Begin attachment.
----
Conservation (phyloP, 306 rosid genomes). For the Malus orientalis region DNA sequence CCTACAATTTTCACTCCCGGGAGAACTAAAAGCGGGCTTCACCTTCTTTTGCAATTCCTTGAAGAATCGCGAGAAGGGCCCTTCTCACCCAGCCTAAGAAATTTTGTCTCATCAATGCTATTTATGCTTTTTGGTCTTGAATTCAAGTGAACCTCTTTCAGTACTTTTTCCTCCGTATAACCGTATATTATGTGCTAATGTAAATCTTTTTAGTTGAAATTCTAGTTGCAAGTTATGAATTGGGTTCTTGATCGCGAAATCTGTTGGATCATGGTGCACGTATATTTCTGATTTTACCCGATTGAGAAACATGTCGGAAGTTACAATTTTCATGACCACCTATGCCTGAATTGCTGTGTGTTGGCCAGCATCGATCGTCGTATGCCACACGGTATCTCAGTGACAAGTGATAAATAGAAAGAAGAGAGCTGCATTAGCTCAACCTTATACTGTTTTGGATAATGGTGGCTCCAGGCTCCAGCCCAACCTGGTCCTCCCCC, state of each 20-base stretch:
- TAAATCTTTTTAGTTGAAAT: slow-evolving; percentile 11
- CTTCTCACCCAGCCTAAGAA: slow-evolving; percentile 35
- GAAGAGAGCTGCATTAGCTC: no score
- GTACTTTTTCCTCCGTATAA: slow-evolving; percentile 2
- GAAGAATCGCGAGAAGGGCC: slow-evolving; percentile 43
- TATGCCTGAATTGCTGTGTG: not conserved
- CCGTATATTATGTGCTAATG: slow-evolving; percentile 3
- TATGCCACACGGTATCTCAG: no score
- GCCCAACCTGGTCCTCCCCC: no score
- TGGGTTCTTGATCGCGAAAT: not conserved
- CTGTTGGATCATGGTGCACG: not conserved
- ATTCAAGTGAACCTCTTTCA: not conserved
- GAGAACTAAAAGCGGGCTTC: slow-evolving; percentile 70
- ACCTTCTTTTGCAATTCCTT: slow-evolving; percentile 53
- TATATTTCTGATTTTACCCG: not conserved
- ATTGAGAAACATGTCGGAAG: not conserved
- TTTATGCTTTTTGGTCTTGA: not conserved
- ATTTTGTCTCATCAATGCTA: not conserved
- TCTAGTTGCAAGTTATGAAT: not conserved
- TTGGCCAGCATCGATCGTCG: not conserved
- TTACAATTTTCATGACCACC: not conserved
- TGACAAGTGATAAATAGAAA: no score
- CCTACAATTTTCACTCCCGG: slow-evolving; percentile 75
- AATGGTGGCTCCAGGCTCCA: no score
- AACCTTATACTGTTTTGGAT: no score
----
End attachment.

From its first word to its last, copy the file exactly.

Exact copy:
Conservation (phyloP, 306 rosid genomes). For the Malus orientalis region DNA sequence CCTACAATTTTCACTCCCGGGAGAACTAAAAGCGGGCTTCACCTTCTTTTGCAATTCCTTGAAGAATCGCGAGAAGGGCCCTTCTCACCCAGCCTAAGAAATTTTGTCTCATCAATGCTATTTATGCTTTTTGGTCTTGAATTCAAGTGAACCTCTTTCAGTACTTTTTCCTCCGTATAACCGTATATTATGTGCTAATGTAAATCTTTTTAGTTGAAATTCTAGTTGCAAGTTATGAATTGGGTTCTTGATCGCGAAATCTGTTGGATCATGGTGCACGTATATTTCTGATTTTACCCGATTGAGAAACATGTCGGAAGTTACAATTTTCATGACCACCTATGCCTGAATTGCTGTGTGTTGGCCAGCATCGATCGTCGTATGCCACACGGTATCTCAGTGACAAGTGATAAATAGAAAGAAGAGAGCTGCATTAGCTCAACCTTATACTGTTTTGGATAATGGTGGCTCCAGGCTCCAGCCCAACCTGGTCCTCCCCC, state of each 20-base stretch:
- TAAATCTTTTTAGTTGAAAT: slow-evolving; percentile 11
- CTTCTCACCCAGCCTAAGAA: slow-evolving; percentile 35
- GAAGAGAGCTGCATTAGCTC: no score
- GTACTTTTTCCTCCGTATAA: slow-evolving; percentile 2
- GAAGAATCGCGAGAAGGGCC: slow-evolving; percentile 43
- TATGCCTGAATTGCTGTGTG: not conserved
- CCGTATATTATGTGCTAATG: slow-evolving; percentile 3
- TATGCCACACGGTATCTCAG: no score
- GCCCAACCTGGTCCTCCCCC: no score
- TGGGTTCTTGATCGCGAAAT: not conserved
- CTGTTGGATCATGGTGCACG: not conserved
- ATTCAAGTGAACCTCTTTCA: not conserved
- GAGAACTAAAAGCGGGCTTC: slow-evolving; percentile 70
- ACCTTCTTTTGCAATTCCTT: slow-evolving; percentile 53
- TATATTTCTGATTTTACCCG: not conserved
- ATTGAGAAACATGTCGGAAG: not conserved
- TTTATGCTTTTTGGTCTTGA: not conserved
- ATTTTGTCTCATCAATGCTA: not conserved
- TCTAGTTGCAAGTTATGAAT: not conserved
- TTGGCCAGCATCGATCGTCG: not conserved
- TTACAATTTTCATGACCACC: not conserved
- TGACAAGTGATAAATAGAAA: no score
- CCTACAATTTTCACTCCCGG: slow-evolving; percentile 75
- AATGGTGGCTCCAGGCTCCA: no score
- AACCTTATACTGTTTTGGAT: no score